Today I came home to the news that Arnie Coulibaly has passed away. Apparently, on the quick trip back home, Arnie died of a stomach related illness. Being that it is rainy season, I’m guessing that it was probably due to contaminated well or pump water. If this was the case, left untreated, this type of infection would have caused Arnie to have chronic diarrhea, a severe fever, to become acutely dehydrated, and he would have been in a great deal of pain. Many Malians who cannot afford a trip to the doctor use traditional medicines that can sometimes abate, but often not treat the illness. How does this happen? It happens for many reasons, two of which are: a lack of health education, and a lack of access to clean drinking water. claims that, “nearly one billion people lack access to safe water and 2.5 billion do not have improved sanitation.According to the World Health Organization, “3.575 million people die each year from water-related disease.” Arnie’s death was unnecessary, preventable, and heartbreaking.

Please support, or continue to support, the work of Peace Corps volunteers. Their water sanitation and health education initiatives help to prevent unnecessary deaths like Arnie’s. For further information, or to get involved, you can check the Peace Corps website ( and read about and/or donate to volunteer projects. You can also get further water sanitation statistics from any of the following websites:,, or

Rest in Peace, friend.
Ala ka da yoro sumaya.

Arnie is the one on the left in orange. This is taken from Seli Ba, which is the big celebration at the end of Ramadan.

Saturday, June 26, 2010


Hot season, and with it a full-body heat rash, has left me feeling less than inspired these last couple of months. With the advent of rainy season, however, my spirit has again lifted, layers have been added, and my rain boots washed off ready to go. After just one rainstorm I was walking around more cheery-- able to think, exercise, SLEEP again. Life was good. The Malians and I have completely discordant feelings on the situation, however. When it rains I find them bundled up in winter jackets and sleeping. Ironically, the cold makes them sleepy. But much to my chagrin (and truthfully theirs’ too), the rain and the coolness that accompanies it, have retreated. I think that seeing my alacrity for the cooling drops has caused Mother Nature to start toying with me. A little wind here, a few clouds there--sometimes even a couple of rain drops. I can hardly stand it! The other day, the wind picked up, they sky clouded over--we thought for sure that the big rain was going to come. I rushed through my bucket bath, got my boots on, and was headed out to work (in Niono you never want to get caught with your boots down), when out of nowhere the sun began to shine. In America, I may have considered this a “Christmas miracle”, if, say, I was going on a picnic, to an outdoor wedding, or a graduation. But here, no rain means humid hot hot heat, lots of dusty wind, and many, many bad smells. I imagine it to be something like NYC in the summer. I kid.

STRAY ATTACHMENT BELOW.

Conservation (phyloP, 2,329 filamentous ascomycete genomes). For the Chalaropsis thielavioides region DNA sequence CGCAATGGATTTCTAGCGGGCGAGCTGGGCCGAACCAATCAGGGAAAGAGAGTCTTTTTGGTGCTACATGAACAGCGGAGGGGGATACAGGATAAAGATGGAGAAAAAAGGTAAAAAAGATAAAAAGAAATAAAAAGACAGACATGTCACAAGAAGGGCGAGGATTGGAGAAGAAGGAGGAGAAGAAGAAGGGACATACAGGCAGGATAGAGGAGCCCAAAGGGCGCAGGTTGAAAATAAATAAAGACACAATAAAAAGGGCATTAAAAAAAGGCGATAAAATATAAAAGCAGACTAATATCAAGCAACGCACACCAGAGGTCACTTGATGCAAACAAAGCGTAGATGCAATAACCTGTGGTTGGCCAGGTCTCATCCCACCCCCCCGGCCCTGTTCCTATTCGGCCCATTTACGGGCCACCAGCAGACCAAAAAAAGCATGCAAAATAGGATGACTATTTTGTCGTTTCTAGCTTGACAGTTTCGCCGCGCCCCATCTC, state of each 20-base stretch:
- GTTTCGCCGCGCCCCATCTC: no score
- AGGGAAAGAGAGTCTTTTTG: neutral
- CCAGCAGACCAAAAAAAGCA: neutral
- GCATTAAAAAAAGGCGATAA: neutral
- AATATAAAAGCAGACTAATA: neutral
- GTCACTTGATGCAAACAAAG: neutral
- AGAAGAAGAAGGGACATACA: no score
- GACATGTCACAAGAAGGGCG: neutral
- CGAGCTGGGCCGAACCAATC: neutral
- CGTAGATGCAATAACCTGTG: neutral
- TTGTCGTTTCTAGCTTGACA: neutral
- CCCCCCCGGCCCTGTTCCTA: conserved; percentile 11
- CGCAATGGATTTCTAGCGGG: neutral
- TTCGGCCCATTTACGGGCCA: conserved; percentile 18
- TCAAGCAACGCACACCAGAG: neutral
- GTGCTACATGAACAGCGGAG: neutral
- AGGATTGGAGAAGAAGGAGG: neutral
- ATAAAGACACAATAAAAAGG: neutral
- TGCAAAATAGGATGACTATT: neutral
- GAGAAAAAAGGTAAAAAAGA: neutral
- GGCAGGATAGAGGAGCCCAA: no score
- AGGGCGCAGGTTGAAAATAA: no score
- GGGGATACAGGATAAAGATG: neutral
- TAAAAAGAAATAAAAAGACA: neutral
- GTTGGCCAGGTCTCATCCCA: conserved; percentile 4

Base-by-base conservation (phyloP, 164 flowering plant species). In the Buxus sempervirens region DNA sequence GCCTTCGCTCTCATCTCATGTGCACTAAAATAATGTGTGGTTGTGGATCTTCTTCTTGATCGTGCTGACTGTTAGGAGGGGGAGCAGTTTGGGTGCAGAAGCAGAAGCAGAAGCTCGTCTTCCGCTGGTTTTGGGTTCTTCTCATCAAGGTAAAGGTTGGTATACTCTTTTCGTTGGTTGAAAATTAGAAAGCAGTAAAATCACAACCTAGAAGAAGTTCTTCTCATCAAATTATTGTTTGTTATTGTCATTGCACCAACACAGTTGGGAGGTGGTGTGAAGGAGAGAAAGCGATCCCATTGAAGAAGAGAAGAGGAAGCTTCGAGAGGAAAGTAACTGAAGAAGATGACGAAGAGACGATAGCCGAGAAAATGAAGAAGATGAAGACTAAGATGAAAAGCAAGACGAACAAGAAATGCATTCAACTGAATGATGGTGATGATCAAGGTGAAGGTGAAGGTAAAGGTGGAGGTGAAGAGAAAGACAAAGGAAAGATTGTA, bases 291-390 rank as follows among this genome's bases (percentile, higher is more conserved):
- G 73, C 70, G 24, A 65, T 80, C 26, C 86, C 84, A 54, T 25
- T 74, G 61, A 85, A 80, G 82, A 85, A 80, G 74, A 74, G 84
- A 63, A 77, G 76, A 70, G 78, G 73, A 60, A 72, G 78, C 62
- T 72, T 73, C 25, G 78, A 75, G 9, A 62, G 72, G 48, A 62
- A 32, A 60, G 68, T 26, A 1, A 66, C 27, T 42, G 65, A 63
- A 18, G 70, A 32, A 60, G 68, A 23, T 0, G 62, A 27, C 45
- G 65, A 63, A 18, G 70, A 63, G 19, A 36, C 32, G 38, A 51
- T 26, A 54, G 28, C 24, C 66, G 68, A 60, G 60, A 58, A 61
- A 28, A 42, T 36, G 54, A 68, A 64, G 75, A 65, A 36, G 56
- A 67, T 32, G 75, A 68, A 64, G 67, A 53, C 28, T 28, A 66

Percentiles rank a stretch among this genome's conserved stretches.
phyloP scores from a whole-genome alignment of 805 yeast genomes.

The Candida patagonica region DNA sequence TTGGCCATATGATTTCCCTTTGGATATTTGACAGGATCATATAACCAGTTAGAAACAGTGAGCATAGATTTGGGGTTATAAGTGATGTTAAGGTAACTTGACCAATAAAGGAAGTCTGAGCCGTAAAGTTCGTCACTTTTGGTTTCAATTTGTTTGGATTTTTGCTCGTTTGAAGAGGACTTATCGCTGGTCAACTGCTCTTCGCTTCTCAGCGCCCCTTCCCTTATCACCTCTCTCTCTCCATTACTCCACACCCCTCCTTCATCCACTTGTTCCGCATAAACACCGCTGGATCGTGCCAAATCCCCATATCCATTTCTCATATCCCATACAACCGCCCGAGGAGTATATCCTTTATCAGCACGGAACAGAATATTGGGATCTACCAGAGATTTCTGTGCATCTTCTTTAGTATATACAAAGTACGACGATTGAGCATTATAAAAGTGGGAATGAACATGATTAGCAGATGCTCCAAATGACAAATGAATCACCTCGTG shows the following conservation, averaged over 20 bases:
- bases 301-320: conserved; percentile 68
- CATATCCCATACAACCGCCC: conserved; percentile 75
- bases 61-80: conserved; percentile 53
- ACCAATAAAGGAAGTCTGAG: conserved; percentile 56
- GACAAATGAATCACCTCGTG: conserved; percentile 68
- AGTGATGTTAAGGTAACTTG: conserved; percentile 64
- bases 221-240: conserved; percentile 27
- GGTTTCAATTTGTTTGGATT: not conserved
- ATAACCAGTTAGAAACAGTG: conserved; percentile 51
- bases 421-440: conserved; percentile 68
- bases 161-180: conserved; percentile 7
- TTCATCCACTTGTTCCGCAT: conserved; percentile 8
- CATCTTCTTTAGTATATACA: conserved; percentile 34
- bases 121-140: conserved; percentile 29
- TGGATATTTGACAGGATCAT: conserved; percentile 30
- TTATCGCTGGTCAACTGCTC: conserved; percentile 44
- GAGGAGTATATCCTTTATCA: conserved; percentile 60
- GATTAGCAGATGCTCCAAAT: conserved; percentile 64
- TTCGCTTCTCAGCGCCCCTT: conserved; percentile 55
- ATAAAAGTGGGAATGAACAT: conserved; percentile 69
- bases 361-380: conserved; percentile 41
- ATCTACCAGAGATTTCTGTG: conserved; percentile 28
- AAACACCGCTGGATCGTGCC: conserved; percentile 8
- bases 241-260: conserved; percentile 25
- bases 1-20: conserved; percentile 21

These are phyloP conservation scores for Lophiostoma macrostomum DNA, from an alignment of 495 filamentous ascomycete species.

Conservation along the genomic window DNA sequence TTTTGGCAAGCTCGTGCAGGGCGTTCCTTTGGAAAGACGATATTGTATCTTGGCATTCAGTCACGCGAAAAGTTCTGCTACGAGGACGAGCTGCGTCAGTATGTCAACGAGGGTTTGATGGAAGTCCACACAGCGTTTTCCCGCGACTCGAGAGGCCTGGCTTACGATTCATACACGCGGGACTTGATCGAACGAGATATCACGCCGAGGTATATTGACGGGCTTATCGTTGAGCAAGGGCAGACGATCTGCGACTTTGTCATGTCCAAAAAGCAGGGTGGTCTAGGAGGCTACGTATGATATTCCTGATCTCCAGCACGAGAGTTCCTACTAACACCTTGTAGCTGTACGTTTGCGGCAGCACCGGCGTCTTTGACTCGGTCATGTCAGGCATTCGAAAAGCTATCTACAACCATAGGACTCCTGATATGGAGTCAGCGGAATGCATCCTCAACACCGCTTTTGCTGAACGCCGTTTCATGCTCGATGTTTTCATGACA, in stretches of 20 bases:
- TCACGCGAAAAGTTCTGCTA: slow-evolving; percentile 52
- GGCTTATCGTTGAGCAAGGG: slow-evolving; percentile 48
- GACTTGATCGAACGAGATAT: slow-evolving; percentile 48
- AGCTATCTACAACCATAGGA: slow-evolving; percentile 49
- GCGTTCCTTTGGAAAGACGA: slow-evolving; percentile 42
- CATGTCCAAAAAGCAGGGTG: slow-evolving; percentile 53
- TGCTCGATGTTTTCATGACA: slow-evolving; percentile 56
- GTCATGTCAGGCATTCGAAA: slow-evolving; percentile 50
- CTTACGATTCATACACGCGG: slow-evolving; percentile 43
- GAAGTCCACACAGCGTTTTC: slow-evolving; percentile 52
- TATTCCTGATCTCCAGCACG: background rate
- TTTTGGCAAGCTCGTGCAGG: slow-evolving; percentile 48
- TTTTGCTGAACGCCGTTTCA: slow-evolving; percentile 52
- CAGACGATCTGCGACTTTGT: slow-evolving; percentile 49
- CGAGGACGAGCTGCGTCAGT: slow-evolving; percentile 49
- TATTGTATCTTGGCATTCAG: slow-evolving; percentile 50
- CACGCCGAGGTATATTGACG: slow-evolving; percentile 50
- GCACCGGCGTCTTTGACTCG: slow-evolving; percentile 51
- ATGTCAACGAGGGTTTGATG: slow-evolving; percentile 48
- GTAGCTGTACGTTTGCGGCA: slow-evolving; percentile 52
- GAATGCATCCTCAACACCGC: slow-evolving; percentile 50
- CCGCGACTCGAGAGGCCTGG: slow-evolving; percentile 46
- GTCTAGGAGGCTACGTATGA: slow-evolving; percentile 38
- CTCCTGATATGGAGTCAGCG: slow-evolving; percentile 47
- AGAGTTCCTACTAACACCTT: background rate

Mother Nature found another occasion to toy with me while I was sleeping outside. I had just finally hand-fanned myself to sleep when it began to sprinkle. I knew it was one of her little tricks so I waited it out and, of course, it stopped. One hour later it began to rain again, this time enough to make me believe it was really coming! Hooray! I took my pillow and sheet inside, folded up my tent, dragged in the mattress, rolled up my dust matt, and headed inside to get some much needed R&R in my soon-to-be rain cooled hut. One hour later I awoke sweating like I had just left a bikram yoga class. Tricked again! After a bit of grumbling to myself, I decided that I had no choice but to… roll out my mat, set up my tent, drag my mattress back out, and bring out my sheet, pillow, fan, keys, headlamp, and whistle. Arg.

As much as I complain about hot season, I have to say that it is still not as painful as a long bitter winter on the East Coast. If any of the Malians were to find themselves in a blizzard in Maine, I’m sure they would be writing home with similar, albeit, reverse complaints. In any case, pray for rain. Thanks.